Sex Boxes Unveiled in Switzerland: Problem Or Solution?
On Monday, Switzerland unveiled a controversial sex drive-thru in an effort to further monitor the country's legal sex trade.
The so called "sex boxes" aim to create a win-win situation. Located outside the center of the city, the boxes are meant to hide the legal sex trade from everyday life, while creating a safe space for the sex worker and the customer.
Fifty-two percent of Zurich voted for the two million dollar project, which will create nine drive-in structures that will cost $700,000 per-year to operate.
The drive-in will open everyday at 7:00 PM and shut downs at 5:00 AM. Drivers will be met by 40 sex workers after following signs on the road, and can then negotiate the service and price with a sex worker. After they settle their business, they drive to a box and proceed with the transaction. Security guards and social workers are on site, and each box is equipped with an alarm button in case of emergency.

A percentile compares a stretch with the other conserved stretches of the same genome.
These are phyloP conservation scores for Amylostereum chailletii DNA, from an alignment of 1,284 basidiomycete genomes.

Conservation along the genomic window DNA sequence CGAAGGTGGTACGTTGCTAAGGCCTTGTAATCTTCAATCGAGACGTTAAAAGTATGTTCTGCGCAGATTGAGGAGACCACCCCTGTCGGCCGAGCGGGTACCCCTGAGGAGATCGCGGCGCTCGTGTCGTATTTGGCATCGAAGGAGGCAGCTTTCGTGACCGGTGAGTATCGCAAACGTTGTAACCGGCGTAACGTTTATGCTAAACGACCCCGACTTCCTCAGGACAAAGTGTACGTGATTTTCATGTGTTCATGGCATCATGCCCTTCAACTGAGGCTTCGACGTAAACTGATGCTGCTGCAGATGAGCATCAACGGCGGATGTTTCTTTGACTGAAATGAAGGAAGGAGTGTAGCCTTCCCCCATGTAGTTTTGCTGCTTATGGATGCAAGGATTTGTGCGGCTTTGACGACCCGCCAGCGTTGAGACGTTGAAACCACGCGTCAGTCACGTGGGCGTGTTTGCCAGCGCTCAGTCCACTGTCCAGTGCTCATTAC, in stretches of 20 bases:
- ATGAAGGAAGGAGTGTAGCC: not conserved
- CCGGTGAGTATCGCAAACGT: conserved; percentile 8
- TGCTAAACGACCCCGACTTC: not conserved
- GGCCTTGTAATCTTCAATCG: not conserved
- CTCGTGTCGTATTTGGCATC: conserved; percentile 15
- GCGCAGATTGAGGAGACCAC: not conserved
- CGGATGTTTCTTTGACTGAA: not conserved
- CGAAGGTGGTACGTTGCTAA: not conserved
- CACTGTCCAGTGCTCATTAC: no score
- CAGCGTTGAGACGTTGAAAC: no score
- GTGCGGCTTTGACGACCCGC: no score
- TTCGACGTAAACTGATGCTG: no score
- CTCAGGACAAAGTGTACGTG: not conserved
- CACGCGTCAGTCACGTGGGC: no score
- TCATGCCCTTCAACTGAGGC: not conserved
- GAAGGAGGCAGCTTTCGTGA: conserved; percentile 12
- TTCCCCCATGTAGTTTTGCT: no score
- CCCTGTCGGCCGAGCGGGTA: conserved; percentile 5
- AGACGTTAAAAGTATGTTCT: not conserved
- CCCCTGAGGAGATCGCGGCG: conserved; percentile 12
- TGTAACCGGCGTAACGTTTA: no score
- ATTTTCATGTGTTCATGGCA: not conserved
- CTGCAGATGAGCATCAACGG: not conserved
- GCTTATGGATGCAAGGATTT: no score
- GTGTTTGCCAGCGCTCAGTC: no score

Switzerland has 14,000 “official” sex workers, not counting those who work off the grid. Zurich has one of the highest ratios of sex workers among industrialized countries, with roughly 11 sex workers per 1,000 people. Those in favor of regulation say it makes perfect sense to regulate sex work and treat it like any other job in Switzerland. It can also improve the lives of many women.
The Swiss believe the legalization of sex work helps prevents sexual exploitation, human trafficking, and other criminal activities. Sex workers "are required to register with local authorities, pay taxes, have medical insurance, and undergo regular health checkups."
While it does provide a more ideal work environment and safety for sex workers, the idea of relegating women from the streets to literal boxes does seem somewhat problematic. And of course, Switzerland's innovative take on the sex trade elicits the age old question of whether selling sex should be considered work or exploitation — one of the more complicated social questions of our time.
(Image: Associated Press)